Perhaps the success of the Pratt Contemporaries’ Black and White Party lies in the Pratt Contemporaries themselves, Enoch Pratt Free Library supporters whose ages range from the 20s to the 40s.
“There’s this amazing cross-section of Baltimore’s young professionals; a racial diversity, [diversity of] gender and age, LGBTQ plus — it’s all there,” said Ned Courtemanche, who has helped helm the party the past five years.
For a formal event, they don’t take themselves too seriously.
“It’s always had a dynamic, diverse, eclectic whimsicality,” said Jacob Hodes, who’s changing roles from board chair to party committee chair this coming year.
Then there’s each year’s book-based theme — such as “Alice in Wonderland” and “A Midsummer Night’s Dream.” The sight inspires awe: over-the-top decor created by event planners Union 3 surrounding a swirl of guests clad in black and white and themed-based costumes.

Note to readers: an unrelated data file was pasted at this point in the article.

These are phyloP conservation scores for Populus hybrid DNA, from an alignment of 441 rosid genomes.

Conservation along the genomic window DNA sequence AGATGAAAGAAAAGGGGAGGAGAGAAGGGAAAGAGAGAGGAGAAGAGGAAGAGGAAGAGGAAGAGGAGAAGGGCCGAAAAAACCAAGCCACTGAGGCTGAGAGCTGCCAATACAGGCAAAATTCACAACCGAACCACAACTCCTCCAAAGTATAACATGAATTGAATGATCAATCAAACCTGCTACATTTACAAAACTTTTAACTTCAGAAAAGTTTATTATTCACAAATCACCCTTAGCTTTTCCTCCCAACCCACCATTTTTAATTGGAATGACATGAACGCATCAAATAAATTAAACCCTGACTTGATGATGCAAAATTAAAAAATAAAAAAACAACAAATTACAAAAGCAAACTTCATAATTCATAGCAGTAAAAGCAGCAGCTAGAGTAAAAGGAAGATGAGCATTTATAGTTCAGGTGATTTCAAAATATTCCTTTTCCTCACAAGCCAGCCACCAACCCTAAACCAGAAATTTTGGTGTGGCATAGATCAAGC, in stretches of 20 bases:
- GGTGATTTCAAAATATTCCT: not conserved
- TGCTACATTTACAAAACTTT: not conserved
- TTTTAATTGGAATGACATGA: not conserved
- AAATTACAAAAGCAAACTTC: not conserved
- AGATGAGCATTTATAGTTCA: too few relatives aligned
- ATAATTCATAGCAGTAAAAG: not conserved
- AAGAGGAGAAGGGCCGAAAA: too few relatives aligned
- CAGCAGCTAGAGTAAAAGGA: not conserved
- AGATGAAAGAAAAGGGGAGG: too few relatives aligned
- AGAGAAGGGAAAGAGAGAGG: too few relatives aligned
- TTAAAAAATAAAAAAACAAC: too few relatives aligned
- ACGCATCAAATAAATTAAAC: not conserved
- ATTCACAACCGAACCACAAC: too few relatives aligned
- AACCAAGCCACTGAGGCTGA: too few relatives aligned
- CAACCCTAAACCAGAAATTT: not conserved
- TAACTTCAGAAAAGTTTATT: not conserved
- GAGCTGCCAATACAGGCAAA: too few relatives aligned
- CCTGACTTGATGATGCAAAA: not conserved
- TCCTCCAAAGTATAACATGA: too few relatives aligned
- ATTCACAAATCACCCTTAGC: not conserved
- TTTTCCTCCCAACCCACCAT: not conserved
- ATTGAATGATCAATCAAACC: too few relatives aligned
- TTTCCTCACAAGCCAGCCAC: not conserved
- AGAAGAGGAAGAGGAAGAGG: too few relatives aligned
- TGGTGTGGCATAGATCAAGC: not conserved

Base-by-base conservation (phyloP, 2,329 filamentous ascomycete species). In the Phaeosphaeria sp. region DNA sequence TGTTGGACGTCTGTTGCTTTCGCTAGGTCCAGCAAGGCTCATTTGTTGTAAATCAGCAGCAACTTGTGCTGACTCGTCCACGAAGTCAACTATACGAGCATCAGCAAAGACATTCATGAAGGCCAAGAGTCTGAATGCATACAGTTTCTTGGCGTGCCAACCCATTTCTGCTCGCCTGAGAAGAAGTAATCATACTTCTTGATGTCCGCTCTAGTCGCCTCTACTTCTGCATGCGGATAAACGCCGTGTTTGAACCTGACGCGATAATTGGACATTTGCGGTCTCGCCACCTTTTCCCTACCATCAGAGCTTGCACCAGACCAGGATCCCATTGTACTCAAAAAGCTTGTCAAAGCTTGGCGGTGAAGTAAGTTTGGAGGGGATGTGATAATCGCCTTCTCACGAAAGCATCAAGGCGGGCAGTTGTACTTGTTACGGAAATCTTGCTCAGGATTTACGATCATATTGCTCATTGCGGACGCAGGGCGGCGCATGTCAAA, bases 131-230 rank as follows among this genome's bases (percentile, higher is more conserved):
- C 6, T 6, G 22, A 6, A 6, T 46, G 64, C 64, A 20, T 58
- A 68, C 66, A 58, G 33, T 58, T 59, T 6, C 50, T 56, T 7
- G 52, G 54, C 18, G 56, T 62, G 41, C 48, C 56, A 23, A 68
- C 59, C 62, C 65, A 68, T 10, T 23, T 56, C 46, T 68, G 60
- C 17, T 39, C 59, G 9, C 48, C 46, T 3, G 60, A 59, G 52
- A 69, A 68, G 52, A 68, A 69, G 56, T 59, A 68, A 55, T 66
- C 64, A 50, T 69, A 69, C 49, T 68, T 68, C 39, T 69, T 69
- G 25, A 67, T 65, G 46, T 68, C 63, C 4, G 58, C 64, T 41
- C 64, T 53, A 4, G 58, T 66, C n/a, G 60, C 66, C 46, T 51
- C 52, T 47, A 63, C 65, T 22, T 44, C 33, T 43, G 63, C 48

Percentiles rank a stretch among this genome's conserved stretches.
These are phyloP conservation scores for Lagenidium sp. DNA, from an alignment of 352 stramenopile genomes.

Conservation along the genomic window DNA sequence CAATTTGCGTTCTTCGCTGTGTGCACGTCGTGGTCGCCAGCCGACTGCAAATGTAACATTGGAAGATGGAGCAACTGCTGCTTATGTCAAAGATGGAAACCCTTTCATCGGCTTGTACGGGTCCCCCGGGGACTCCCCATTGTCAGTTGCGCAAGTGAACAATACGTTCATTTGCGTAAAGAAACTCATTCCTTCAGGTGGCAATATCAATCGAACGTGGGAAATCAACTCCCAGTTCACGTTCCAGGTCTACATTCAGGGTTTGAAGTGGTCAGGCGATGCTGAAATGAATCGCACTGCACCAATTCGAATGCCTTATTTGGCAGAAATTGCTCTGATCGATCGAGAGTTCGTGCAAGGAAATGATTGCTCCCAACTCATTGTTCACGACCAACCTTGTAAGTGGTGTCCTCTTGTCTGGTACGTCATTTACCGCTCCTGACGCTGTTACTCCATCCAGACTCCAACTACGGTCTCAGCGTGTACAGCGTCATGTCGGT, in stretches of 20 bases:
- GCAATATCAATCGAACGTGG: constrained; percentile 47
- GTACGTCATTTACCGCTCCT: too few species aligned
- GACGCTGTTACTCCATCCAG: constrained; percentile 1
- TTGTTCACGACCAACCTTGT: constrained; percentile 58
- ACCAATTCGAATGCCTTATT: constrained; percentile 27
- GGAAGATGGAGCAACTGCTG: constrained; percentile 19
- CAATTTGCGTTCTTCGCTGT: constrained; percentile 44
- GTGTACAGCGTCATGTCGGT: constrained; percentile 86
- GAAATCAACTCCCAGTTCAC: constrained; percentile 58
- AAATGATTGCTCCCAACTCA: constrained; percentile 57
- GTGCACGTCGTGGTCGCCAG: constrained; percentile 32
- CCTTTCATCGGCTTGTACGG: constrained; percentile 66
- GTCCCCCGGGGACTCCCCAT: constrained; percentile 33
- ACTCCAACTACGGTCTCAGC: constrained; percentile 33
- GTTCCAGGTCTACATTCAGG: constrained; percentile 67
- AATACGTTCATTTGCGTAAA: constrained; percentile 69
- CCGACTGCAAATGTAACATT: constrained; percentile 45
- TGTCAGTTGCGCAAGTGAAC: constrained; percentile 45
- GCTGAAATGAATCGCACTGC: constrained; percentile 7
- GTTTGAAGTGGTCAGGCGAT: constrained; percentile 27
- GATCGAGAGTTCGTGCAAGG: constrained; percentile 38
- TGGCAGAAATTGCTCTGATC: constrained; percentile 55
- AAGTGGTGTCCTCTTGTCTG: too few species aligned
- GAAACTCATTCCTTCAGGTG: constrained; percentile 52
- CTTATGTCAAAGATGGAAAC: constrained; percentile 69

Pratt Contemporaries founding chair Kate* Powell, who started the party with Chris Espenshade and Roswell Encina*, ultimately points to the location itself.
“There’s something fun and illicit about dancing and drinking in the middle of the library,” Powell said, with a grin.
— Sloane Brown
* This article has been updated. An earlier version referred to Kate Powell as Kay Powell and to Roswell Encina as Roswell Encina Powell.